A New Source Of Business
Insourcing can bring in revenue to fund new equipment, while keeping your underutilized machines busy. But controversy surrounds the topic.
In June of 1997, Larry Sutherland was a little anxious. With outsourcing on the minds of so many business executives, the former manager of Eastman Chemical Creative Services worried that his Kingsport, Tenn.-based shop might be the next to fall in the name of cutting corporate costs. So he decided to take the offensive.
"We went to management and said, 'We think we can reduce our costs by bringing in income and offsetting our costs,' " Sutherland recalls. What he had in mind was insourcing—taking in work from outside organizations and producing it in the in-plant.
"Our management was open to us trying it out," he says. That initial effort yielded $280,000 in additional income for the company. In 1998, he adds, insourcing brought in $600,000. And next year he hopes to net more than $1 million—money that will offset the expense of maintaining the in-plant and help keep it alive.
In today's business world, insourcing makes good sense. In addition to bringing in new revenue to help fund the latest technology for your operation, it can help you keep underutilized equipment busy and fill up your slow periods. Additionally, managers say, working with external customers will improve your customer service and business skills.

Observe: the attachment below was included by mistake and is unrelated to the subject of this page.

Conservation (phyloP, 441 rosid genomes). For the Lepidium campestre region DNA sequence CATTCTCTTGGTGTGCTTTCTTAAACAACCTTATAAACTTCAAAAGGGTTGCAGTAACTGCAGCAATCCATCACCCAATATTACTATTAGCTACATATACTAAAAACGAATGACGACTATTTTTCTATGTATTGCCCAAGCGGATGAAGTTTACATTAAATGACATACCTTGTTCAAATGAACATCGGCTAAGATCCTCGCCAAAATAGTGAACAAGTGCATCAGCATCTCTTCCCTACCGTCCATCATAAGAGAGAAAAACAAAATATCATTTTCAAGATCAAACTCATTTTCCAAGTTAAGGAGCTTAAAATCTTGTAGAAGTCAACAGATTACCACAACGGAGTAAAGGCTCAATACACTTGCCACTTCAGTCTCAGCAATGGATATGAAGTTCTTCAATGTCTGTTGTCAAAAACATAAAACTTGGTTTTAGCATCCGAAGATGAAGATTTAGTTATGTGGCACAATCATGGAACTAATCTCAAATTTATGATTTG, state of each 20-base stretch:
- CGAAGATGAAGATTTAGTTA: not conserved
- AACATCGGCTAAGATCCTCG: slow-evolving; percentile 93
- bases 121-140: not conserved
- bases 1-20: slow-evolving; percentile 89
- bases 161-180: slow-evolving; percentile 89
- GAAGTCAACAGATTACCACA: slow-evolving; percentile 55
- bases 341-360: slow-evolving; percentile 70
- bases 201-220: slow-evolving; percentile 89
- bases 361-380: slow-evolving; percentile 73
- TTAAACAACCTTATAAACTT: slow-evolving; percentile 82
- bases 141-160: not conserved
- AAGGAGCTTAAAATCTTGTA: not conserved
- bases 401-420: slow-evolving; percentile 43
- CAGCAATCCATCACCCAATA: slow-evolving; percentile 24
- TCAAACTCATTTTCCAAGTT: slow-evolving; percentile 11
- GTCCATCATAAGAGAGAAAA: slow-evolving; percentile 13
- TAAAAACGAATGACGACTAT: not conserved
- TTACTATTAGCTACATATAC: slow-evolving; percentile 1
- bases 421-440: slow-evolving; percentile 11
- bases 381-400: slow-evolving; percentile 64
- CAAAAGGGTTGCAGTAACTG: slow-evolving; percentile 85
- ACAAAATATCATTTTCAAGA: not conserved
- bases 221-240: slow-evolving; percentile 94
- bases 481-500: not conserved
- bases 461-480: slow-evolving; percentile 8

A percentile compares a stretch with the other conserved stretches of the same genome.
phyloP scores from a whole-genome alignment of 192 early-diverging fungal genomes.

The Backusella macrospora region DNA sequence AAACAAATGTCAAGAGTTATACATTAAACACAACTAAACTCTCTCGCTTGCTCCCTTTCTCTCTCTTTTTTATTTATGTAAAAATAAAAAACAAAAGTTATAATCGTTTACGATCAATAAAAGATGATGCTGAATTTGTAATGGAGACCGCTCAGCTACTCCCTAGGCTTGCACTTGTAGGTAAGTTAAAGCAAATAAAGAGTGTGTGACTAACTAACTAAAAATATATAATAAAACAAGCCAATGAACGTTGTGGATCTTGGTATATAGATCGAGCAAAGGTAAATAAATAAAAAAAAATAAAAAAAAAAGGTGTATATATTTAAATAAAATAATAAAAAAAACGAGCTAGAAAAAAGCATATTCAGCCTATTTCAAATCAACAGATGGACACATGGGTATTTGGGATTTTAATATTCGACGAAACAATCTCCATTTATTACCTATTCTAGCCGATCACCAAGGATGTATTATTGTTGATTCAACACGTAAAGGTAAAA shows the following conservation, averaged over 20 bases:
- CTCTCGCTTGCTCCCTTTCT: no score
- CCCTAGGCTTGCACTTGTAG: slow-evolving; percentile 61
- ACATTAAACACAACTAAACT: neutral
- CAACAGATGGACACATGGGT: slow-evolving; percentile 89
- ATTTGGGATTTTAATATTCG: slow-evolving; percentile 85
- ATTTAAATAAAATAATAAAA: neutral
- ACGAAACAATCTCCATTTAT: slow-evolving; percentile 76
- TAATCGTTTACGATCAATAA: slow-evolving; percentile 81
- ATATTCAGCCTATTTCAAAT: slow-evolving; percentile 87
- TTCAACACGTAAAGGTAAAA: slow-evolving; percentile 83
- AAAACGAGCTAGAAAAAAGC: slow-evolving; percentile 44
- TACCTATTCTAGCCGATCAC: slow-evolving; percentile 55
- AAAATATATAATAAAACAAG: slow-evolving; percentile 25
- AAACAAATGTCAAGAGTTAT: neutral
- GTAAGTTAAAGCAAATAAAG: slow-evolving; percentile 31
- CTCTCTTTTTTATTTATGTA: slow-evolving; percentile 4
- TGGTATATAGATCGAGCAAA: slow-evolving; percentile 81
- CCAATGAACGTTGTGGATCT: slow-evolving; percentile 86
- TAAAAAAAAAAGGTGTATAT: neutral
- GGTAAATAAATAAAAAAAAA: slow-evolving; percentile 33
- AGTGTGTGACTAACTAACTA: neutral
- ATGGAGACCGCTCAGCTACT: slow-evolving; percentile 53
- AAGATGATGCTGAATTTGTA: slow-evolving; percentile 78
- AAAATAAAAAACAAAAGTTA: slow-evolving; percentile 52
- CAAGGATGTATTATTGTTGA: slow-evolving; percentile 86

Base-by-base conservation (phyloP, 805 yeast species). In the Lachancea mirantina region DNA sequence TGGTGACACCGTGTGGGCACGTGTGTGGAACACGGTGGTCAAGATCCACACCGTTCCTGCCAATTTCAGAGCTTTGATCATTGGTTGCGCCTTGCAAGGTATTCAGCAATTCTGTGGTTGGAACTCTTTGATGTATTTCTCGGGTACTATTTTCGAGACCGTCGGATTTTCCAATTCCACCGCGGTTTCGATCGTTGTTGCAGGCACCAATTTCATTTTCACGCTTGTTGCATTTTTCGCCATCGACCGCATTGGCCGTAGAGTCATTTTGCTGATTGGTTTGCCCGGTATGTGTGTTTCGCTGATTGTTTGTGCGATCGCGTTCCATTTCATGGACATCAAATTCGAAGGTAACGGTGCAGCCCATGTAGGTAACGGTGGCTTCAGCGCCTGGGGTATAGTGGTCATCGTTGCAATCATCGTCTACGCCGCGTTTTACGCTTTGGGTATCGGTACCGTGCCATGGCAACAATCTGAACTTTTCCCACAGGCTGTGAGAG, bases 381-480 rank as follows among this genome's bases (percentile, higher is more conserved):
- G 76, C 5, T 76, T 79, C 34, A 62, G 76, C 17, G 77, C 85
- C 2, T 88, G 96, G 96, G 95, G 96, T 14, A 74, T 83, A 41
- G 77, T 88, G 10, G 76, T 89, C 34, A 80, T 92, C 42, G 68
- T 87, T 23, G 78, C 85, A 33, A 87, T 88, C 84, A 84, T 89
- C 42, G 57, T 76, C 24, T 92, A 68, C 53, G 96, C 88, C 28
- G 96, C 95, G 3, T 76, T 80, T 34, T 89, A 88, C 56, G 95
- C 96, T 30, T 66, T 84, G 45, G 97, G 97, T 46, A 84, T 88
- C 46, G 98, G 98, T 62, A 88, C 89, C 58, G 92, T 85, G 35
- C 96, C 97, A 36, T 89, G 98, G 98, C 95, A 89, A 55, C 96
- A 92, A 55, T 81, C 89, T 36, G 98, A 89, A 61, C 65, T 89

Still, the concept of in-plants behaving like commercial printers bothers some in-plant managers, particularly at universities. At Muskegon Community College, in Muskegon, Mich., Graphics Manager Pete Hoekema insources a small amount of non-profit work, but refuses to go any farther.
"I think there's a place for commercial printers and a place for in-plant printers, and I hate to see either one invading the other's territory," he declares. "I don't believe that a true in-plant shop should do commercial work."